Just a day after news broke that Apple had blocked Java for the second time this month, Oracle on Friday announced the release of Java 7 Update 13 to address 50 vulnerabilities. The patch comes more than two weeks early (the February 2013 Critical Patch was originally scheduled for February 19), but it was rushed out because Oracle was notified of “active exploitation in the wild of one of the vulnerabilities affecting the Java Runtime Environment (JRE) in desktop browsers.”
Oracle says after it received reports of a vulnerability in JRE, it quickly confirmed it and then proceeded with “accelerating normal release testing” for the regular Java update, which it says already contained a fix for the issue. “Oracle felt that, releasing this Critical Patch Update two weeks ahead of our intended schedule, instead of releasing a one-off fix through a Security Alert, would be more effective in helping preserve the security posture of Java customers,” the company said.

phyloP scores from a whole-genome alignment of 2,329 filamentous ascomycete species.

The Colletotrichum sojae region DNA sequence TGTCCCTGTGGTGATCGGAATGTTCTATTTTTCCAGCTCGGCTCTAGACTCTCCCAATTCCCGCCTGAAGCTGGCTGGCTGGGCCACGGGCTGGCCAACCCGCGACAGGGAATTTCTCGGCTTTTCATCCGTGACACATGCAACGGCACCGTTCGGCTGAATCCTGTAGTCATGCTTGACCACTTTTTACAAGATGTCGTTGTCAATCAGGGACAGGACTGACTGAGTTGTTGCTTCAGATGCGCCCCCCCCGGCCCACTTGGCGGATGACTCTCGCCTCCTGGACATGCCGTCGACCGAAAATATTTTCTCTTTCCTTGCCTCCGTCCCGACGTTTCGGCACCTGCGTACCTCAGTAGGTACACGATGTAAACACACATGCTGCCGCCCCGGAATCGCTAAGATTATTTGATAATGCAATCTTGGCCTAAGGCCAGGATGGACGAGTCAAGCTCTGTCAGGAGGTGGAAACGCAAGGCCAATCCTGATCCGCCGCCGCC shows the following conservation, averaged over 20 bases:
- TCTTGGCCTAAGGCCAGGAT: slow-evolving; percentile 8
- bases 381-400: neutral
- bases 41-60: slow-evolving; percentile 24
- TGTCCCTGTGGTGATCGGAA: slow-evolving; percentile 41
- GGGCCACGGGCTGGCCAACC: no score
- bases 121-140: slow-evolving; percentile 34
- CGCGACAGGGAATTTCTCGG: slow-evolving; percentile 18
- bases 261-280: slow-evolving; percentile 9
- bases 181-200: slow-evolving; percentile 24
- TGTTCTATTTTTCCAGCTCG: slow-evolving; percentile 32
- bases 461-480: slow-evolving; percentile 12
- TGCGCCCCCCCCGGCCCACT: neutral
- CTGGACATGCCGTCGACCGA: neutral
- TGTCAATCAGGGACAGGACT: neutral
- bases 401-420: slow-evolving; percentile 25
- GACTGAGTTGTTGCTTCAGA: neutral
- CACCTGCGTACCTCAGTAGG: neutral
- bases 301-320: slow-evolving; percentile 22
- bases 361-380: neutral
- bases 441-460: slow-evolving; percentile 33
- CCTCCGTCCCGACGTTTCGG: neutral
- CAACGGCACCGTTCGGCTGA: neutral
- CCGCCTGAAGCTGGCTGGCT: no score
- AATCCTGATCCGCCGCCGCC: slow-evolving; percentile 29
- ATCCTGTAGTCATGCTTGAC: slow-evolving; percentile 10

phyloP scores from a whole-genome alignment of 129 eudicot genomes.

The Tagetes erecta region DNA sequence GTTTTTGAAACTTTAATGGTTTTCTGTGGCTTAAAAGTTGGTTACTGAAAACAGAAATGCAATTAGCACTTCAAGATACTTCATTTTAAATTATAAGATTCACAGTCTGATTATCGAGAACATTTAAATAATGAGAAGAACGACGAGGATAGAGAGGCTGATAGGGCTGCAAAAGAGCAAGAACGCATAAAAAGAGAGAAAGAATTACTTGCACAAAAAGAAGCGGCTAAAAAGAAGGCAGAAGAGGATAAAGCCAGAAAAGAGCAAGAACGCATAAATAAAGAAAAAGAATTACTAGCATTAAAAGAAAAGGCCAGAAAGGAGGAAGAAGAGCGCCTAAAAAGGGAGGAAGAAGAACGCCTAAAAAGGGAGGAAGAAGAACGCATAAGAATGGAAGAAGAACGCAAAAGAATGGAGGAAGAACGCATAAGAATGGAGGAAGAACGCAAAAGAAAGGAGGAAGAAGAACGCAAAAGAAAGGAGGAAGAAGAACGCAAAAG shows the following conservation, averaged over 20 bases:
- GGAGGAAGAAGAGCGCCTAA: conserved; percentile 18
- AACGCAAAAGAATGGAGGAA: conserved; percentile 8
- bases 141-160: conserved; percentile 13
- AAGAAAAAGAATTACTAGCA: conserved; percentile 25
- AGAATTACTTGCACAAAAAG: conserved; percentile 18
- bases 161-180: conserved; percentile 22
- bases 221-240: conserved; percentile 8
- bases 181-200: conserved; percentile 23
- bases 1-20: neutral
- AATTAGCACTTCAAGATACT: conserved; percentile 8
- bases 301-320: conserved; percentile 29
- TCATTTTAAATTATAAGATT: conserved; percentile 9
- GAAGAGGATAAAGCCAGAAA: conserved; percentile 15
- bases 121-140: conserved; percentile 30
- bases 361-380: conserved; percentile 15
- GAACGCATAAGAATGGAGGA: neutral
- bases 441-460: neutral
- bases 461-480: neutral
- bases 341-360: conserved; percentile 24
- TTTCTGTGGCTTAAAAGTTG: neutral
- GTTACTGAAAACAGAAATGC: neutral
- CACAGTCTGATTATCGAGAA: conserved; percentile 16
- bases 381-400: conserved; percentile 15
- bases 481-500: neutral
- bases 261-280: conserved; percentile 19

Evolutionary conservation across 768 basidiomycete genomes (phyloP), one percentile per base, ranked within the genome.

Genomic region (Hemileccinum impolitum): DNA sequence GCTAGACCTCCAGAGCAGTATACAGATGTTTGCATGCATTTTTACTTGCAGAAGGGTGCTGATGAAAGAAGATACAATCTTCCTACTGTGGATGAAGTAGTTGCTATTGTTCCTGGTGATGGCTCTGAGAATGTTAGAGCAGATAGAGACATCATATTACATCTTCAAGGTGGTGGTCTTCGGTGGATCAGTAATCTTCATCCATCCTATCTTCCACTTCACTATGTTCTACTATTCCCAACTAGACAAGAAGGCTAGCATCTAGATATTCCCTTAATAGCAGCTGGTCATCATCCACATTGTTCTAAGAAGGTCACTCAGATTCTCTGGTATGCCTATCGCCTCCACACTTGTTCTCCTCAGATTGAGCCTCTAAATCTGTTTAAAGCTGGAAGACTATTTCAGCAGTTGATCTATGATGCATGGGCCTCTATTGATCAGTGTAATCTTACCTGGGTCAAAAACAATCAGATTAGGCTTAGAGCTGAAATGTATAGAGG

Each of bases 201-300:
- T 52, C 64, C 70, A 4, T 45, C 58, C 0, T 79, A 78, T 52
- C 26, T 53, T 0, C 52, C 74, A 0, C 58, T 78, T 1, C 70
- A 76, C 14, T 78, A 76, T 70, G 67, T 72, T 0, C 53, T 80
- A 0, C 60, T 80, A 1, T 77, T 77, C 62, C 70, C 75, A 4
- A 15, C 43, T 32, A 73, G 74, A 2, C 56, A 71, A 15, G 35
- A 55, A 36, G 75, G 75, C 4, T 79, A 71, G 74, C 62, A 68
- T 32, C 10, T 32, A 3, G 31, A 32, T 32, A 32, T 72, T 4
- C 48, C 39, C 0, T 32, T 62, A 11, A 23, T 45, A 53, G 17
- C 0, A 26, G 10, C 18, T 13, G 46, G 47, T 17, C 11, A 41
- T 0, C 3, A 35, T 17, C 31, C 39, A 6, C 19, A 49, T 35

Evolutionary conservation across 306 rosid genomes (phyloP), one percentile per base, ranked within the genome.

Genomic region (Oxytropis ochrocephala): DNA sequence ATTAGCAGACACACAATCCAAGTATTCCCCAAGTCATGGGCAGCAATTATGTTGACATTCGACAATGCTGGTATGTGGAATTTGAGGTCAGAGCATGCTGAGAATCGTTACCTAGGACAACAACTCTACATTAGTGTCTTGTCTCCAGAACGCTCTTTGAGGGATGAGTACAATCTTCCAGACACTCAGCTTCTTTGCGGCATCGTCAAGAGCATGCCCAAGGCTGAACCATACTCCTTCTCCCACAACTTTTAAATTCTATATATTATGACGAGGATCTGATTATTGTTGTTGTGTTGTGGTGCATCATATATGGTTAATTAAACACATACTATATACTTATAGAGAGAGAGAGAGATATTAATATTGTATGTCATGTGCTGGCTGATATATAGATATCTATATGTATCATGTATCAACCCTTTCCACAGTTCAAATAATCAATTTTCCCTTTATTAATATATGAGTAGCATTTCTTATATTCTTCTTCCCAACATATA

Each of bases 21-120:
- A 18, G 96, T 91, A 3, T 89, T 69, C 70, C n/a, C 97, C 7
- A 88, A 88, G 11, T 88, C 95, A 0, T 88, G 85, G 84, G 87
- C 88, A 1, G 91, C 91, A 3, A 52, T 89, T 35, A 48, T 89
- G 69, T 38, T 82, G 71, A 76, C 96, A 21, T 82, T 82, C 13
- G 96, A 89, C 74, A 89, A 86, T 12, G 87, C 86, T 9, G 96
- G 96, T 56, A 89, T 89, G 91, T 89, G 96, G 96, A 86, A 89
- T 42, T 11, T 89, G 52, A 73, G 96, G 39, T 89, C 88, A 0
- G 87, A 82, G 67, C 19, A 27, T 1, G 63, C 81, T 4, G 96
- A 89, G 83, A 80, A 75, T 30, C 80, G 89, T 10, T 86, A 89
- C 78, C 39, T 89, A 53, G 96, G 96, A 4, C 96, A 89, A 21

So. Much. Tech.
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Oddly, the last update was number 11, and it’s not immediately clear what happened to the twelfth (Update: as pointed out in the comments, security updates are odd numbers). Nevertheless, if you use Java, you can download the latest update now from the Java Control Panel or directly from Oracle’s website here: Java SE 7u13.
Oracle says 44 of 50 vulnerabilities only affect Java in Internet browsers. This means they can only be exploited on desktops through Java Web Start applications or Java applets, but that’s exactly where consumers are hit.
Oracle is an enterprise company, however, and that is where its focus lies. Yet this rushed update, as well as recent security improvements, shows the company is starting to care more and more about all its Java users.
Three of the fixed vulnerabilities apply to client and server deployment of Java, meaning they can be exploited on desktops as well as servers (by supplying malicious input to APIs in the vulnerable server components). Two of the vulnerabilities only apply to server deployment and one vulnerability affects the actual installation of JRE.
It’s not clear which one of the 44 was being exploited in the wild, but multiple vulnerabilities have been publicly discussed since Update 11. For example, at least one was being sold for $5,000 on January 16, two we reported about on January 18, and another one was mentioned on January 28.
Top Image Credit: Peter Kaminski